Defence policy emerged as a major issue in the Canadian election campaign this week, after Liberal leader Justin Trudeau announced that he would scrap plans for Canada to purchase a fleet of F-35 fighter jets should he become prime minister.
In 2010, the current Conservative government announced it intended to purchase 65 of the “fifth-generation” stealth jets from Lockheed Martin at a cost of $9 billion. However, no contract was ever signed confirming the deal, and in the wake of subsequent criticism that the procurement process was mismanaged and the government had grossly underestimated the cost of the F-35s, the Conservatives put out a new tender for fighter aircraft. The F-35 is nonetheless the prohibitive favorite to win this competition.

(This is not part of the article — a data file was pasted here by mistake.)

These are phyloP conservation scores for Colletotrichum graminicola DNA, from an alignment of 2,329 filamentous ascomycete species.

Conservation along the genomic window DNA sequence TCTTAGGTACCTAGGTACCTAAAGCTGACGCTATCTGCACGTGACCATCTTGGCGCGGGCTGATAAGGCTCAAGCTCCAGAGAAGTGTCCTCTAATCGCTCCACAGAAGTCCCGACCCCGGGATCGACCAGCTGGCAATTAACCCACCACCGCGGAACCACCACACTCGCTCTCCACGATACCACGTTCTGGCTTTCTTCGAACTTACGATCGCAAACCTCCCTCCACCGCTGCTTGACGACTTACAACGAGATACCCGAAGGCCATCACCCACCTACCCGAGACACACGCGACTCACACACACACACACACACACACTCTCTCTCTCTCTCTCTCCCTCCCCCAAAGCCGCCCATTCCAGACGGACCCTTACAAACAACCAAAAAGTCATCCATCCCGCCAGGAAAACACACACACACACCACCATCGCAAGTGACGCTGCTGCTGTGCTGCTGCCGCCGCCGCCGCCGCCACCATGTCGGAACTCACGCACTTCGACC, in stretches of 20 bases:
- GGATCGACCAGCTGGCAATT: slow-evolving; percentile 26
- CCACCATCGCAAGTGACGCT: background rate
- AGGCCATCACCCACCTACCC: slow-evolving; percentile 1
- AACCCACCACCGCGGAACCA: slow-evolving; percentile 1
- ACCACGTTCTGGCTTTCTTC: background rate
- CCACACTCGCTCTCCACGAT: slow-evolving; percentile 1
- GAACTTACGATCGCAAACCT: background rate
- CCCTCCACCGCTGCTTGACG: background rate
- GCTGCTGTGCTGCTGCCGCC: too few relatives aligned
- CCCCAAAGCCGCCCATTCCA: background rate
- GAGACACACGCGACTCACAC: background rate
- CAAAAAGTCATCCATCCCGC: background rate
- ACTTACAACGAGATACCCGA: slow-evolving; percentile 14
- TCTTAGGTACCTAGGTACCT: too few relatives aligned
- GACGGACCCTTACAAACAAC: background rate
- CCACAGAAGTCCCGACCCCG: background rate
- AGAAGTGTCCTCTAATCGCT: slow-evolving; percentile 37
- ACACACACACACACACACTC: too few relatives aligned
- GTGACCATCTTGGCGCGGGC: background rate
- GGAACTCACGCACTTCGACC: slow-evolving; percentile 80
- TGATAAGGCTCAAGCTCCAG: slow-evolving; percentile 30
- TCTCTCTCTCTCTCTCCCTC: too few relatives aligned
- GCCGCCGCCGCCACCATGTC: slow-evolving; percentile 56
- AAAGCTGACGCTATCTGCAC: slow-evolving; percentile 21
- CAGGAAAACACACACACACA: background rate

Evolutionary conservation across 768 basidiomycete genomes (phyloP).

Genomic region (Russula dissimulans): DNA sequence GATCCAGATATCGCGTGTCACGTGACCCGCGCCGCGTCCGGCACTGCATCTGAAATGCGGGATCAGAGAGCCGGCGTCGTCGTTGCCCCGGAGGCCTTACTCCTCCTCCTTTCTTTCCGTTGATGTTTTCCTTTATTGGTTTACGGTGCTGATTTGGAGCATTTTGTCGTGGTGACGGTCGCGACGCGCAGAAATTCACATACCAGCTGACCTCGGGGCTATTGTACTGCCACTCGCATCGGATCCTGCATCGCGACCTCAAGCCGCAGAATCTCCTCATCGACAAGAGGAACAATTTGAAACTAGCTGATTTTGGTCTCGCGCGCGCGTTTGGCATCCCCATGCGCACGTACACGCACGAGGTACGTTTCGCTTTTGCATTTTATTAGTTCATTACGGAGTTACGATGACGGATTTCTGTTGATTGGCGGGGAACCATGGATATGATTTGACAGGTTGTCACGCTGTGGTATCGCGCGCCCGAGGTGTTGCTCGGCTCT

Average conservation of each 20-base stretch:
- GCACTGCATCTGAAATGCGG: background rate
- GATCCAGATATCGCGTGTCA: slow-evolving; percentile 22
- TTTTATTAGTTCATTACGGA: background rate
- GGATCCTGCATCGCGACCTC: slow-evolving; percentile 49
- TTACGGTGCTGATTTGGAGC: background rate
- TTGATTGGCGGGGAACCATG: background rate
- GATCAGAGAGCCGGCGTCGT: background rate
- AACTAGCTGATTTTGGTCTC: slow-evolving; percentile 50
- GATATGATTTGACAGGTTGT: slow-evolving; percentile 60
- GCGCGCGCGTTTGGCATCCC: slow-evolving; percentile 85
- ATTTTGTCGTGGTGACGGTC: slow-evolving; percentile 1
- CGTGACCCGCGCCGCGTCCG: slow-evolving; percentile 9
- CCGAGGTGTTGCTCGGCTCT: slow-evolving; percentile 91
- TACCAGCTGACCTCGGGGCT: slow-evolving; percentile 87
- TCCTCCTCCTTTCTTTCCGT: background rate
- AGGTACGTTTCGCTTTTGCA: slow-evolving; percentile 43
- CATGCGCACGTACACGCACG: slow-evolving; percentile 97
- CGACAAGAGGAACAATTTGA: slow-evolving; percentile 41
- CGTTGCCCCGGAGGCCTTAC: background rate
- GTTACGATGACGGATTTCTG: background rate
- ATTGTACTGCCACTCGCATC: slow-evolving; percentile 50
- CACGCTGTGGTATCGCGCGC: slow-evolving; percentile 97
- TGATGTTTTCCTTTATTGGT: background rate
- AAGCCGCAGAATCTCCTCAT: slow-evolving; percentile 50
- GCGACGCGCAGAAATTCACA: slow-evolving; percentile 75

Trudeau said a Liberal government would replace Canada’s existing fleet of CF-18s with a cheaper fighter without stealth capabilities so as to make funds available to invest in additional ships for the Royal Canadian Navy. Making clear that the scrapping of the F-35 purchase was in no way meant to reduce Canada’s military power, the Liberal leader criticized the Conservatives for failing to speedily follow through on a number of weapons purchases, adding that Canada’s military needs “more teeth and less tail.”
Trudeau’s plan to drop the F-35 purchase was quickly rejected by Prime Minister Stephen Harper. The Conservative leader sought to posture as a defender of Canadian jobs, warning that excluding Lockheed Martin from the fighter competition would hinder Canadian aerospace firms from obtaining further sub-contracting work on the F-35.